Don Ingber and Wyss Institute Win World Technology Awards

The World Technology Network (WTN) announced that both the Wyss Institute and Wyss Founding Director Don Ingber, M.D., Ph.D., won awards in the biotechnology category. The awards honor the world's most significant innovators in science and technology who are "creating the 21st century" -- and the Wyss Institute made an impressive showing, having won in two separate categories: one for an organization, and one for an individual.

The awards were announced during a black-tie ceremony at the Time & Life Building in New York City by the WTN in association with TIME, Fortune, CNN, Science/AAAS, and Technology Review. The theme of the event was "Nothing Will Ever Be the Same Again" -- a nod to the groundbreaking work being undertaken by the nominees, who were selected by the winners and finalists from previous awards through an intensive, global process lasting many months.

Last year, Wyss Core Faculty member James J. Collins, Ph.D., won the WTN award in the biotechnology category in recognition of his work in synthetic biology and antibiotic drug discovery.

In total, there were 50 corporate Finalists (in 10 categories) and 100 individual Finalists (in 20 categories). The nominees and winners become part of a global community of people that has been growing since 2000 who "help create our collective future and change our world," says James Clark, founder and chairman of the WTN.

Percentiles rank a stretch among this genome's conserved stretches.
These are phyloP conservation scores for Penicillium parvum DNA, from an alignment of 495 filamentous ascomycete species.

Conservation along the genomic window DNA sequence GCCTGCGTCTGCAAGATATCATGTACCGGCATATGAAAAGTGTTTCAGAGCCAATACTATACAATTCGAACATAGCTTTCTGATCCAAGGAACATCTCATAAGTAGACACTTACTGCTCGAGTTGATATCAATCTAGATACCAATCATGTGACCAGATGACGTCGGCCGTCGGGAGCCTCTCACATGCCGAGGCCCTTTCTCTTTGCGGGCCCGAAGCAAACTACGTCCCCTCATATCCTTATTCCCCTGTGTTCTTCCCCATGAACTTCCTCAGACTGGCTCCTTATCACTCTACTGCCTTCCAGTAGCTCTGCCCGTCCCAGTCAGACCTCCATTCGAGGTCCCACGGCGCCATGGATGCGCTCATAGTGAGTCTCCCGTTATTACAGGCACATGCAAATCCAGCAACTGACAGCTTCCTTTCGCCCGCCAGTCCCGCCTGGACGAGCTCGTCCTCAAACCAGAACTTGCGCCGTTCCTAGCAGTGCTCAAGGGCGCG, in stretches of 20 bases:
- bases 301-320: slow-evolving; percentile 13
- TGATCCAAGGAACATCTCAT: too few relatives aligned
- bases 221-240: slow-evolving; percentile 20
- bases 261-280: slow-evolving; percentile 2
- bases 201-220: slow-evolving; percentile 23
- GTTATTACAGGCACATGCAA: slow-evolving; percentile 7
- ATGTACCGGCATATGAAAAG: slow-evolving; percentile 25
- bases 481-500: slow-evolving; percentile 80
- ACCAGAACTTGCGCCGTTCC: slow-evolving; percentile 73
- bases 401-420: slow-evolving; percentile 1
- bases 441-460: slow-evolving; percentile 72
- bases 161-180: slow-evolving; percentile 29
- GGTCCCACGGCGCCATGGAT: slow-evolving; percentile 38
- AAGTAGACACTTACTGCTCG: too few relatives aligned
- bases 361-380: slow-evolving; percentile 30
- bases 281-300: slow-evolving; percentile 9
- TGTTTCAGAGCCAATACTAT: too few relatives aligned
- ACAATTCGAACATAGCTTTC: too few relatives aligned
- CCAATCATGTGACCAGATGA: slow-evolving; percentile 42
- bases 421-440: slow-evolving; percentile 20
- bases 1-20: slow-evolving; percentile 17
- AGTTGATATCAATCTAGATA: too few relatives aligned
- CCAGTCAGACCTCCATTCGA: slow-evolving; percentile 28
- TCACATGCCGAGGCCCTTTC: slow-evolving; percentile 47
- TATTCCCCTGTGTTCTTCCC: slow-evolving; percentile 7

In addition to being the Wyss Institute's founding director, Ingber is the Judah Folkman Professor of Vascular Biology at Harvard Medical School and in the Vascular Biology Program at Boston Children's Hospital and Professor of Bioengineering at the Harvard School of Engineering and Applied Sciences. He also leads the Biomimetic Microsystems Platform at the Wyss Institute. Collins also holds the William F. Warren Distinguished Professorship at Boston University, where he is also a Howard Hughes Medical Institute Investigator as well as the co-director and co-founder of the Center for BioDynamics. Collins also leads the Anticipatory Medical & Biomolecular Devices Platform at the Wyss Institute.

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